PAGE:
Dr Mary Garrison (History) has organised an interdisciplinary training event for postgraduate students of the universities of York, Leeds and Sheffield. This workshop is funded by the Department of History at the University of York and by the White Rose College of the Arts and Humanities. It will introduce students to the analytical methods required to decipher unfamiliar handwriting and to the importance of advanced palaeographical sleuthing.
Keynote presentation: Francis Newton (Duke University) and Erik Kwakkel (University of Leiden) on ‘Arabic Medicine at Monte Cassino: A Manuscript Witness from the Desk of Constantine the African’
The abbey of Monte Cassino is known as the earliest center for the translation of Arabic medicine into Latin. The key figure in this center is Constantine the African, who joined the community in the 1070s. He came from Tunisia, bringing with him both knowledge and (likely) books containing Arabic medical texts. At the abbey Constantine (+ before 1099) produced some two dozen translations of medical works, which were subsequently transmitted throughout Europe, where they became popular very quickly, including in the schools. This lecture will discuss a most unusual witness of this process of translating and transmitting Arabic medicine: a surviving volume of Constantine’s Liber Pantegni (a translation/adaptation of al-Magusi’s encyclopaedia of all medical knowledge, “pasa techne”), a manuscript which can now be shown to have been produced at Monte Cassino during the lifetime of the translator. This lecture will (1) identify the scribe of the codex, from whom several other manuscripts survive; (2) show that the codex is an author-supervised copy; (3) demonstrate the manuscript’s significance for our understanding of Monte Cassino as a center of Arabic medicine; and (4) discuss the likely function of the manuscript, which was probably produced for educational purposes.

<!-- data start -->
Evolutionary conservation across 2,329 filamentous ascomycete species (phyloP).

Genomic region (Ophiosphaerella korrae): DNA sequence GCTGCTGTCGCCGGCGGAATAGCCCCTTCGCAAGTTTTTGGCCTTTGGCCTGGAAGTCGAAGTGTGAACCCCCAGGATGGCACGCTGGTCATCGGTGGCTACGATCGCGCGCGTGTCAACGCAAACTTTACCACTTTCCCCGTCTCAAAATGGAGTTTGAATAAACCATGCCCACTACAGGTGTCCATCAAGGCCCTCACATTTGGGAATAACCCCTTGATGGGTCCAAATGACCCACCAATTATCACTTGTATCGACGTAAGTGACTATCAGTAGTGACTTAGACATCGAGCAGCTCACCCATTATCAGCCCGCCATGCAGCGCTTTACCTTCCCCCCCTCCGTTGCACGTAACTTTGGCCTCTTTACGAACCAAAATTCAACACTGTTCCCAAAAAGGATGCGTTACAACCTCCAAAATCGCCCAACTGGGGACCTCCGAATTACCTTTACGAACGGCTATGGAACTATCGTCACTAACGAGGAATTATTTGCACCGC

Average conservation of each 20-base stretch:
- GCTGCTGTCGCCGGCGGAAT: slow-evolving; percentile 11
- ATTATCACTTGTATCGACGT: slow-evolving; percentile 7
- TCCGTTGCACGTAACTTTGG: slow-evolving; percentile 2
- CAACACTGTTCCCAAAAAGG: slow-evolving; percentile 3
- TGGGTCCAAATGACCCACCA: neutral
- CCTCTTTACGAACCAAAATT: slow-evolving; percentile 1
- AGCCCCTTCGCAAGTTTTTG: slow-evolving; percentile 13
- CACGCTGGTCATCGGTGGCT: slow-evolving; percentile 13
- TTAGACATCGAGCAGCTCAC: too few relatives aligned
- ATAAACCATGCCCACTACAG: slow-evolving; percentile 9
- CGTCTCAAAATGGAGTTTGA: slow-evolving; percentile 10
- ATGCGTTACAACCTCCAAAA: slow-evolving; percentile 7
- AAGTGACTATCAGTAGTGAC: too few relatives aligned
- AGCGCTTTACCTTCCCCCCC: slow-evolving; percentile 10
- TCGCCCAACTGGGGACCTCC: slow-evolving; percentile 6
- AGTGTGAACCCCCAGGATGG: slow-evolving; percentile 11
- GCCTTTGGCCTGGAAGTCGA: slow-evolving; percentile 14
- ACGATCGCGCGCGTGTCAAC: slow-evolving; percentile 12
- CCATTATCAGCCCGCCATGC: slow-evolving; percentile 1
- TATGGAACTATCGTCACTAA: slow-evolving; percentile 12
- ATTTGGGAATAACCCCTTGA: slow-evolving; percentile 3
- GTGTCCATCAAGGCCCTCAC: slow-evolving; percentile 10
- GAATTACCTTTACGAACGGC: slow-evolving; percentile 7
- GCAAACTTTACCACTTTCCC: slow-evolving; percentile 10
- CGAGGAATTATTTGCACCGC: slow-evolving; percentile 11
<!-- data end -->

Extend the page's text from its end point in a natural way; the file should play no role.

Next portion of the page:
The keynote speakers are some of the most eminent palaeographers in the world. Francis Newton (Emeritus, Duke University) is a fellow of the Medieval Academy and his book on the library and scriptorium of Monte Cassino has been described as one of the most important works in the field of the twentieth century. He is also a gifted and engaging teacher. Erik Kwakkel (University of Leiden) delivered the Lowe Lectures in palaeography last year and is the leader of a prestigious NWO funded VIDI project and a member of the Dutch Jonge Akademie. He has also been a pioneer in using social media to communicate about medieval books and palaeography to a very large audience and has inspired an upsurge of interest in medieval book history both at Leiden and farther afield.
The keynote will be preceded by shorter parallel sessions on examples of autographs and holographs from other eras plus an introduction to parchment forensics for all which will introduce both cutting-edge biomolecular techniques and new insights from a conservator who has also been invited to teach parchment making across Europe, in Iceland, Austria, Oxford, and Turkey.
Parallel Workshop Sessions: these will set out evidence and discoveries in a format that invites students to scrutinize and evaluate the evidence presented:
- Linne Mooney: ‘The Hand of Hoccleve’
- Mary Garrison: ‘Three cases of Insular Autographs: The Debates about Boniface, Alcuin and Willibrord’
Sessions for all participants:
- Matthew Collins and Sarah Fiddyment: ‘An Introducion to Biomolecular Parchment Forensics’
- Jiri Vnoucek: ‘Changes in Parchment across a Millennium – changes in production techniques as clues to date and origin’